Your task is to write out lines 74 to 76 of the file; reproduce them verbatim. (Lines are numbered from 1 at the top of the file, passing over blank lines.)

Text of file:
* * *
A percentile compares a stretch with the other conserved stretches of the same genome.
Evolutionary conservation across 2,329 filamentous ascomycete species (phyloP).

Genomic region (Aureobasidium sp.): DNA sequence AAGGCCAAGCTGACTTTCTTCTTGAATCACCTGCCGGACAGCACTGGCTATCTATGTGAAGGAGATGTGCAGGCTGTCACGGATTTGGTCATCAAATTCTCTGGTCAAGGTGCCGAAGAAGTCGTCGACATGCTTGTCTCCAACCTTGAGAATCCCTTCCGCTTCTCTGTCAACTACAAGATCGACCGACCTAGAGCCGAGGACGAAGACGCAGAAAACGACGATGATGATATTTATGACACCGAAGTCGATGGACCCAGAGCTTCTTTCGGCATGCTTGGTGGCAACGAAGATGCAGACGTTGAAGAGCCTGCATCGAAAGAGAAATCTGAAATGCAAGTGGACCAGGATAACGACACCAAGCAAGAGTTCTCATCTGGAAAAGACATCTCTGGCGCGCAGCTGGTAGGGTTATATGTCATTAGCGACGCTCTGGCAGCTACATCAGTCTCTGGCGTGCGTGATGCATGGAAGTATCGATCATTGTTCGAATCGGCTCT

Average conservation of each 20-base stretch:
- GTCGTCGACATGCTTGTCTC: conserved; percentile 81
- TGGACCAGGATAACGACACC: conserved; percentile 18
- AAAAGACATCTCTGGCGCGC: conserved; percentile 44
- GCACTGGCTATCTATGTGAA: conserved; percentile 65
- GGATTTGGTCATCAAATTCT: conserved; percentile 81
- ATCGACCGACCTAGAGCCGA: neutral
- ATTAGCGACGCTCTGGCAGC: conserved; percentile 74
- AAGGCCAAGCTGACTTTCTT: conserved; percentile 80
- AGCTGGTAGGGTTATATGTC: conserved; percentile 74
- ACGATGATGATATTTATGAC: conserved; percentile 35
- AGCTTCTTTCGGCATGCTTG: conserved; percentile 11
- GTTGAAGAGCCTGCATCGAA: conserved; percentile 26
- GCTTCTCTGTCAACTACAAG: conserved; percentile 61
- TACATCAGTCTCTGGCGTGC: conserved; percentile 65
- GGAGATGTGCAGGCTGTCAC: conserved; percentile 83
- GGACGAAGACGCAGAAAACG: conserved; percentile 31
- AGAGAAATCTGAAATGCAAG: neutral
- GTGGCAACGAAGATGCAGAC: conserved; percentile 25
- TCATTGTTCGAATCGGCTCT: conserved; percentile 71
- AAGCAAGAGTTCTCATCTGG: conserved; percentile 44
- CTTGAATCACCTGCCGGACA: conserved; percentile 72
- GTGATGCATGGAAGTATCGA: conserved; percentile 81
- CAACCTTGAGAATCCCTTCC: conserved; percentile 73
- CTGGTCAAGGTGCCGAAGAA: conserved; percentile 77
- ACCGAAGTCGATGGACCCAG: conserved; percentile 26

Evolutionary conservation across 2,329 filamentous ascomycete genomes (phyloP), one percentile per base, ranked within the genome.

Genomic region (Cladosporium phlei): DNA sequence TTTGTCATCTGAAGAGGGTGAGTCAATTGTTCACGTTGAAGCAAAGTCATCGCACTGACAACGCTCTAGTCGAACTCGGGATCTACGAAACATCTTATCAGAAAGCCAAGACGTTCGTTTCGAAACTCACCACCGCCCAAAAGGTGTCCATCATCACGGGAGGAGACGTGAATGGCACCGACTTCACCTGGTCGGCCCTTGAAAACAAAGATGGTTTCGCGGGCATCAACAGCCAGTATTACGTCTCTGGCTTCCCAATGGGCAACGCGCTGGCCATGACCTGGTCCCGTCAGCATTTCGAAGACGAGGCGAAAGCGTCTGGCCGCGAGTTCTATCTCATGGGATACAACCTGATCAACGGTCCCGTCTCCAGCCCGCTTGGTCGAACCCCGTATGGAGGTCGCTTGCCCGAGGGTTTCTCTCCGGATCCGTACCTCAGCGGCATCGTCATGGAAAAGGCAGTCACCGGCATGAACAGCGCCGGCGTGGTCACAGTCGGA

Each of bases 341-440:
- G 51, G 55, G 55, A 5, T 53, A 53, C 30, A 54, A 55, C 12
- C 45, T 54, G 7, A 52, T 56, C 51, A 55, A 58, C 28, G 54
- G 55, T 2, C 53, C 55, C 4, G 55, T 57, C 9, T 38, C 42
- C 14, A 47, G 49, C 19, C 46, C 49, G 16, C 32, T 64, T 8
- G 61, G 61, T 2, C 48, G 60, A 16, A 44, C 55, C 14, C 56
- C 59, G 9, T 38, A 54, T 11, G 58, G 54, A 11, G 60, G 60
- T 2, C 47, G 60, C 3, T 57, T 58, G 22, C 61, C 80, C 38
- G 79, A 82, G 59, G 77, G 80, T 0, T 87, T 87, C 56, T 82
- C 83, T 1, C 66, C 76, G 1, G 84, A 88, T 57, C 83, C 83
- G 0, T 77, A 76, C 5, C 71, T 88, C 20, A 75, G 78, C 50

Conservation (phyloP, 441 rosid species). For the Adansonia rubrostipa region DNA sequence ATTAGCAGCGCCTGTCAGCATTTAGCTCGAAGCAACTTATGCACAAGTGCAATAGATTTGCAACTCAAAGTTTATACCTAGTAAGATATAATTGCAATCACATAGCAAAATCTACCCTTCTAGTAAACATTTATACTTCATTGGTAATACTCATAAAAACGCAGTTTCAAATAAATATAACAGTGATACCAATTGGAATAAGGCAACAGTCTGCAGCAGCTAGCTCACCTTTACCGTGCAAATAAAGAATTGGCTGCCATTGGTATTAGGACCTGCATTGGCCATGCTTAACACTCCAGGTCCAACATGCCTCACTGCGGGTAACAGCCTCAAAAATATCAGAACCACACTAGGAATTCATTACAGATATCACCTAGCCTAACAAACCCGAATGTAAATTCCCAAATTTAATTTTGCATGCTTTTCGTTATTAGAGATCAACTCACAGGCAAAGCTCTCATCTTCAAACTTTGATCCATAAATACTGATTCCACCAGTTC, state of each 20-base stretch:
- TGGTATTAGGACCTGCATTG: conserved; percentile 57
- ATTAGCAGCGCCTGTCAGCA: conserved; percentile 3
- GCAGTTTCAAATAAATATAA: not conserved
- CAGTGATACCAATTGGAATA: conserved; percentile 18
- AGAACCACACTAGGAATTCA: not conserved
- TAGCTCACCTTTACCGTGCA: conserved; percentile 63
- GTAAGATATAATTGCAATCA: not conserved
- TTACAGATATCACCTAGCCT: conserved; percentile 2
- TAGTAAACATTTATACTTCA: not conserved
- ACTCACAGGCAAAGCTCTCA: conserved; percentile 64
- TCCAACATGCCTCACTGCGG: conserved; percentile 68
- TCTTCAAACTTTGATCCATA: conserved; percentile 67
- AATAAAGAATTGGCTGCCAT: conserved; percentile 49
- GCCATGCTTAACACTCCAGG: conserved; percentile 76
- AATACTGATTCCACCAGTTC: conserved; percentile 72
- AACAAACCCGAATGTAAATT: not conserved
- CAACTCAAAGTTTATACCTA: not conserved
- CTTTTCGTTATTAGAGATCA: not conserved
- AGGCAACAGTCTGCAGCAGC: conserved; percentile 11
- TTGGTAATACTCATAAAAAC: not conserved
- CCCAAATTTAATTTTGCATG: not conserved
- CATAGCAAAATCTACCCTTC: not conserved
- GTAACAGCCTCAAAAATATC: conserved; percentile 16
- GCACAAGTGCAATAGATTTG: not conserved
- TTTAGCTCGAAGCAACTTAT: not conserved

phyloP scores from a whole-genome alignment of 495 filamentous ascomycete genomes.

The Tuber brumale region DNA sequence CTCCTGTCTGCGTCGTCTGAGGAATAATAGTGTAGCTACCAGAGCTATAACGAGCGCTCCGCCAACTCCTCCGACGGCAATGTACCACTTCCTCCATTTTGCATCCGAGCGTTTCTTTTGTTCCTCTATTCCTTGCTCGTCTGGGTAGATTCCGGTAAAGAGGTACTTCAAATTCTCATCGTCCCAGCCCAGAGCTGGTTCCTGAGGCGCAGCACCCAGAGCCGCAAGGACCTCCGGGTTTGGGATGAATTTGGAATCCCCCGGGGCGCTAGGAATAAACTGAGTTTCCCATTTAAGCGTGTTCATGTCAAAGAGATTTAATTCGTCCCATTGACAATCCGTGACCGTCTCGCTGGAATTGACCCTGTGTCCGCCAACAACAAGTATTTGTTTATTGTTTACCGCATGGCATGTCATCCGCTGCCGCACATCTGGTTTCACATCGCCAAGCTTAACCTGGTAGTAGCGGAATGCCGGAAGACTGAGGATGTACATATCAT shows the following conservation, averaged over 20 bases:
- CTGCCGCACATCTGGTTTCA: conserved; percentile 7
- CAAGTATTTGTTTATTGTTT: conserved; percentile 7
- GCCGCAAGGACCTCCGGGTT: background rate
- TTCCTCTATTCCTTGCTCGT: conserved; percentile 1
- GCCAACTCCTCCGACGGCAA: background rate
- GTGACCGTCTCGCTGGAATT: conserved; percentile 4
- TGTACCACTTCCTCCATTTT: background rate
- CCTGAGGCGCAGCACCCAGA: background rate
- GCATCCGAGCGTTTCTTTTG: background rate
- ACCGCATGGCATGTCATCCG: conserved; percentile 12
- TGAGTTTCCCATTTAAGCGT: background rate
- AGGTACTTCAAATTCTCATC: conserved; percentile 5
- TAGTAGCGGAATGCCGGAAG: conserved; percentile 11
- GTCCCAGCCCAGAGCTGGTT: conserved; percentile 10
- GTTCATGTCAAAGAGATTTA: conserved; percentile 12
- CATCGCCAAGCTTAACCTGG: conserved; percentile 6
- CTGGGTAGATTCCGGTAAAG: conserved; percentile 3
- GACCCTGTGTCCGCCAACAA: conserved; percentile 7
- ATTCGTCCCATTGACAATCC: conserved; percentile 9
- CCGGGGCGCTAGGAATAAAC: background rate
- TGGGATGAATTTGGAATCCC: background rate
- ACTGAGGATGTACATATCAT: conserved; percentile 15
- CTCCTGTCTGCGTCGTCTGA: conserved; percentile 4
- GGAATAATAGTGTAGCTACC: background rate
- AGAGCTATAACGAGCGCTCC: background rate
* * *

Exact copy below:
- TTCCTCTATTCCTTGCTCGT: conserved; percentile 1
- GCCAACTCCTCCGACGGCAA: background rate
- GTGACCGTCTCGCTGGAATT: conserved; percentile 4